This was another Junto that really intrigued me…the title comes from an Oblique Strategies card that came to mind as I was reading the brief (honour thy error as a hidden intention). I was also talking about the topic with the guy who sits next to me at my workplace, as he is a font of knowledge on art history. He raised the subject of Wittgenstein’s ladder & the idea that one should throw away the ladder when it has been climbed.

With these concepts in mind, I started the piece with a layer that I had no intention of using & built all the layers around it then removed it, keeping only the other elements. I have faded this element in at the end, to reveal the “hidden intention”. I’m now looking forward to listening to the other entries to the Junto.


Hey all, I kinda went in reverse order on this. I started with the heavily arped synth with drums. I added two more tracks, one more simplified arp organ sound and a straight piano track with no arp which used the same midi file as the original. When I recorded I only heard the heavy arp so it was cool to find out exactly what notes I was actually playing. It was kinda bluesy which is a result of a childhood spent banging on the piano at home. I used to play the same damn blues scale all the time cause that is all I knew. Later when I got a synth and started a band it was more 80’s synth pop since it was the actual 80’s.I used a lot of volume changes to get the layers to show in and out of each other. They were also offset so they are not playing the same notes at the same time.

peace, Hugh


With the focus on pentimento, I really wanted to make use of real-time dynamic processing to hide and reveal layers of sound. In a sense I went very basic, as there’s no traditional musical material in this one or even complicated processing. The governing audio is a pitched-down recording of my brewing coffee pot, played once forward and once in reverse. I then added three layers of shortwave radio noise with varying degrees of intended signal peaking above the noise floor. These three layers are then moved forward and backward (or alternately obscured and revealed) by the coffee pot via side-chained compressors and gates.


I’ve been playing around with incorporating familiar melodies and songs in my modular music for a while, and Shenandoah has been a mainstay in this rotation. When the Mannequins module W/ came out, I thought of several immediate uses for it in my music, and when the Disquiet project for “pentimento” came up, I thought the two would be a perfect fit because of the ways that W/ can emulate tape degradation in live performance. Thus the water of the music, the imagery portrayed in the song, overtakes the song itself, having been painted in our minds and hearts for so long already.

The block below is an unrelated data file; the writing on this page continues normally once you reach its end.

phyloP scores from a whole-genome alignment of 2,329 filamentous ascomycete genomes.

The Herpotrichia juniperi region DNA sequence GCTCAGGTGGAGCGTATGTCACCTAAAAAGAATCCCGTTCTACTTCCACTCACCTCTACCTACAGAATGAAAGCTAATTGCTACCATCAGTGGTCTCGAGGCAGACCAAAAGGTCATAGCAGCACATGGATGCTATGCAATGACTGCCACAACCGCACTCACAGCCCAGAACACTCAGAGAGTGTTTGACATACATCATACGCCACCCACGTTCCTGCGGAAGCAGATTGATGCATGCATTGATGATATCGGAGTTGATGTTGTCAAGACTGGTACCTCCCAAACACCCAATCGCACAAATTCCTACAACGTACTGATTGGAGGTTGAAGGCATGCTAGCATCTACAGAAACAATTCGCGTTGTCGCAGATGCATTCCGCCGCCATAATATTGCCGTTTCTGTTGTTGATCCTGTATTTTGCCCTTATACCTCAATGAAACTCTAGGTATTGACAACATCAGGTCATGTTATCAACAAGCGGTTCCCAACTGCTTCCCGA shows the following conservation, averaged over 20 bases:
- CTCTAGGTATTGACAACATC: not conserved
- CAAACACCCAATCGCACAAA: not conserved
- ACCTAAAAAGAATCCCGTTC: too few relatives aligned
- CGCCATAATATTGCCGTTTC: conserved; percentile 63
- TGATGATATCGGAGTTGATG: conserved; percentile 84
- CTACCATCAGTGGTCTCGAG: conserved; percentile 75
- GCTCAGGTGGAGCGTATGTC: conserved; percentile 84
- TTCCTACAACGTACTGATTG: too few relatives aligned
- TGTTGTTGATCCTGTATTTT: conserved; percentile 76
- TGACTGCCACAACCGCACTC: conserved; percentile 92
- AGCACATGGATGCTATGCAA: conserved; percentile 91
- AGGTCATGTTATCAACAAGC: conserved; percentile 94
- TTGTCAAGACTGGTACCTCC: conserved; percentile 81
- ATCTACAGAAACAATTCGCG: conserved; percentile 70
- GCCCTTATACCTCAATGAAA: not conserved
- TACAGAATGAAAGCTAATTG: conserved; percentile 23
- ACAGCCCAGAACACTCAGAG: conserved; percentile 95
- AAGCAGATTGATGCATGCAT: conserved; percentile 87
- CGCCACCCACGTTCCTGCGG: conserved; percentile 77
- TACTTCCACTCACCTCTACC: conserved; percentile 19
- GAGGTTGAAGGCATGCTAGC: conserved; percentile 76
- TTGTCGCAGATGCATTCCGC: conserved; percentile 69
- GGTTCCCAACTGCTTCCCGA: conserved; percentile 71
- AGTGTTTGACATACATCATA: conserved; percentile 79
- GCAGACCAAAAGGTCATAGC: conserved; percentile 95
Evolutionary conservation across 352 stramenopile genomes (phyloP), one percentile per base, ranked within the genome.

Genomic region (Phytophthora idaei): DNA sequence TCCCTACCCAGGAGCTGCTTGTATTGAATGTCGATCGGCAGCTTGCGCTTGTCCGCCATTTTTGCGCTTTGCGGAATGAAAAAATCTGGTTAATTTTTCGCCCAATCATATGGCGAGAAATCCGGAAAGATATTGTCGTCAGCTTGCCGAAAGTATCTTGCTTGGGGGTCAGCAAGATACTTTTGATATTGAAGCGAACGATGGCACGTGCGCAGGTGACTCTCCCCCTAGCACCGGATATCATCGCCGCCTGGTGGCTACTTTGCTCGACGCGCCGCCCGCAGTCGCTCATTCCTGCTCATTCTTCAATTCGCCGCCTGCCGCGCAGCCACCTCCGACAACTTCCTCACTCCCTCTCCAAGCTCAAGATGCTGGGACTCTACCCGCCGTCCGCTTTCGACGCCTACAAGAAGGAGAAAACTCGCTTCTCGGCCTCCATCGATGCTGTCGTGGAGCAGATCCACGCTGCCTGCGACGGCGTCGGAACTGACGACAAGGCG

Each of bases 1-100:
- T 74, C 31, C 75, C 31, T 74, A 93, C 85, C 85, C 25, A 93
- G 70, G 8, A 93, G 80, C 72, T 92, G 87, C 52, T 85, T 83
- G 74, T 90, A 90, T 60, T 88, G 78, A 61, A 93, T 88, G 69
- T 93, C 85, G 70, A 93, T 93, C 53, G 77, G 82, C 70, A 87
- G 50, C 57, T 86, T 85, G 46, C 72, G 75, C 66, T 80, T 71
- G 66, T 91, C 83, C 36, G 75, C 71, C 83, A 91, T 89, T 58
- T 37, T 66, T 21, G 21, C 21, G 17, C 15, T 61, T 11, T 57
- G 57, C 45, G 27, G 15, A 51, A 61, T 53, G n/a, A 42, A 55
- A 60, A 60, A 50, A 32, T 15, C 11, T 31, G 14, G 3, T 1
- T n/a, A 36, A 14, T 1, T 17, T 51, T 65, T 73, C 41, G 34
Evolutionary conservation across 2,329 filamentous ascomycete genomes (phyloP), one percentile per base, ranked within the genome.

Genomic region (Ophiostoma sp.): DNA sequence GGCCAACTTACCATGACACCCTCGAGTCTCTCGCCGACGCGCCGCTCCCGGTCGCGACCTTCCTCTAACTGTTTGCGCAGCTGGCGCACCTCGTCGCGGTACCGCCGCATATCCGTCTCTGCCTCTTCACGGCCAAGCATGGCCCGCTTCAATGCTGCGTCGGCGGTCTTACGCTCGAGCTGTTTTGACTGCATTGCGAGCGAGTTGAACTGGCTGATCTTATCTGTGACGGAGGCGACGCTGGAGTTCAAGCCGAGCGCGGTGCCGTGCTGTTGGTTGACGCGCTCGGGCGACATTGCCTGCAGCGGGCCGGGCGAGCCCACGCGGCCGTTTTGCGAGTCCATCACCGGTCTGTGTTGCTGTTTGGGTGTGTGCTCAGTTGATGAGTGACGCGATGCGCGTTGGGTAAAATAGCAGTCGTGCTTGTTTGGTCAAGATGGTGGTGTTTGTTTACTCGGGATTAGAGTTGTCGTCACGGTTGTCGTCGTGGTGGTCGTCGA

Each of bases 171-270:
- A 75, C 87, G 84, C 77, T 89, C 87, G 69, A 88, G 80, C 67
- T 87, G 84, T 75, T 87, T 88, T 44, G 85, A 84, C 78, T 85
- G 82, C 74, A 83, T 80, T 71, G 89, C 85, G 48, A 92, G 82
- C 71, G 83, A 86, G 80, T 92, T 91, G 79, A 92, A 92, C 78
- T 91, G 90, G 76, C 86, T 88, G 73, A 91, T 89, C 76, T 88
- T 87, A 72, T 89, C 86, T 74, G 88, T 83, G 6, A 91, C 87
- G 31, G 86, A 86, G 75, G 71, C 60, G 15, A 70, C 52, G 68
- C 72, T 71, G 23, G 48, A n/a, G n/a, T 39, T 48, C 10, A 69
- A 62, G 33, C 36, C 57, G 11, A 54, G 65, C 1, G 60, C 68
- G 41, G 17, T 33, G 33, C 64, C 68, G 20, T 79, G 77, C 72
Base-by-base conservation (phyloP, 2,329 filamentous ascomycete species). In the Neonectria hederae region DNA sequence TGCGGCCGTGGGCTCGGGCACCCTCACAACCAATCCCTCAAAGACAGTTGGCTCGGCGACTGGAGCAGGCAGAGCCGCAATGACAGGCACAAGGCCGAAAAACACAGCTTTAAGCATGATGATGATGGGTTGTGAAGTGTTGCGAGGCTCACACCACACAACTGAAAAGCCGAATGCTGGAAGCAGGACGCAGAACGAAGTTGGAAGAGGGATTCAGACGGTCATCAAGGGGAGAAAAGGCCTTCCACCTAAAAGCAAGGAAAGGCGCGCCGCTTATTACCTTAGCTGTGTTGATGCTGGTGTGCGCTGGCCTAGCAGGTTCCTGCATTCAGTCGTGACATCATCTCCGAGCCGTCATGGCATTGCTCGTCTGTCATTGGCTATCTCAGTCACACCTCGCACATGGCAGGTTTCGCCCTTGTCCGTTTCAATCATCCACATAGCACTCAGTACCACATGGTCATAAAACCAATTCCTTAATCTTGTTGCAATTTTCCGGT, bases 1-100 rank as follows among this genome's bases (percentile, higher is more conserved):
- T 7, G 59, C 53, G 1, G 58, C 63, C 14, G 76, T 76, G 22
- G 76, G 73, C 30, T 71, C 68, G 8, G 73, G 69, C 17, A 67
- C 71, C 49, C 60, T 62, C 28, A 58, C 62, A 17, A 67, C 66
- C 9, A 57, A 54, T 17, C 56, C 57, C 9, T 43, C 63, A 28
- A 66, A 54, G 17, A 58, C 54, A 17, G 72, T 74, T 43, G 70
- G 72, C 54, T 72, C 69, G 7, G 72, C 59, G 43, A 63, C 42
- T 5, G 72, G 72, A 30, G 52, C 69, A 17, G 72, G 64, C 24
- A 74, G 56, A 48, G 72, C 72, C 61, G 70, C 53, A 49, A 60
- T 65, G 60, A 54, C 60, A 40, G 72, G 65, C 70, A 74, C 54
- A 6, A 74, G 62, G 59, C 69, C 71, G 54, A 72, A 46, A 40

Primary modules used were: Verbos Touchplate Keyboard, Pittsburgh Micro Sequence, Feedback Two59, Mutable Sheep, Mutable Streams, Befaco Spring Reverb, Mannequins W/


Thanks. I was considering calling it a Shakespearian Sandwich, for the way the bard would put a play within a play.


Wrote a nice song with strings and brass. Cut it up into 4 loops. Played those loops from qu-bit wave. Manually played faders brings loops in and out. Recorded that all into Ableton. Buried the loops in the mix. Wrote a generative piano part overtop. Added effects to wash out sounds.


3 loops from relatively well known pieces of music. covered over with digital processing to make new music. if you listen hard you might be able to hear what they were originally. pentimento.


Approach to “sonic pentimento”: Add multiple layers of new sounds to cover old sounds, iterate. The result isn’t true anymore, because contributors, forgers and restaurators did neither have the correct colours nor did they unterstand the meaning of the original sonic image. Add some ‘trumpet’ to honour Jon Hassell.


Pentimento was written in response to Disquiet Junto Project 0328: Sonic Pentimento.

Step 1: This week’s Disquiet Junto project involves recording a piece of music inspired by a term from painting. That word is “pentimento,” which is defined in the Merriam-Webster dictionary as “a reappearance in a painting of an original drawn or painted element which was eventually painted over by the artist.” Familiarize yourself with the term.

Step 2: Think about how the term “pentimento” can be borrowed from painting and applied to sound.

The original section comes from the Vibraphone and four accompanying chords. As melodies are introduced the original section remains the same, though parts of it are altered and at times covered up, but they are always there.

Pentimento was written for Flute, Oboe, Clarinet, Bassoon, two Violins, Viola, and Cello.

The score is available at http://bit.ly/2H2NSbY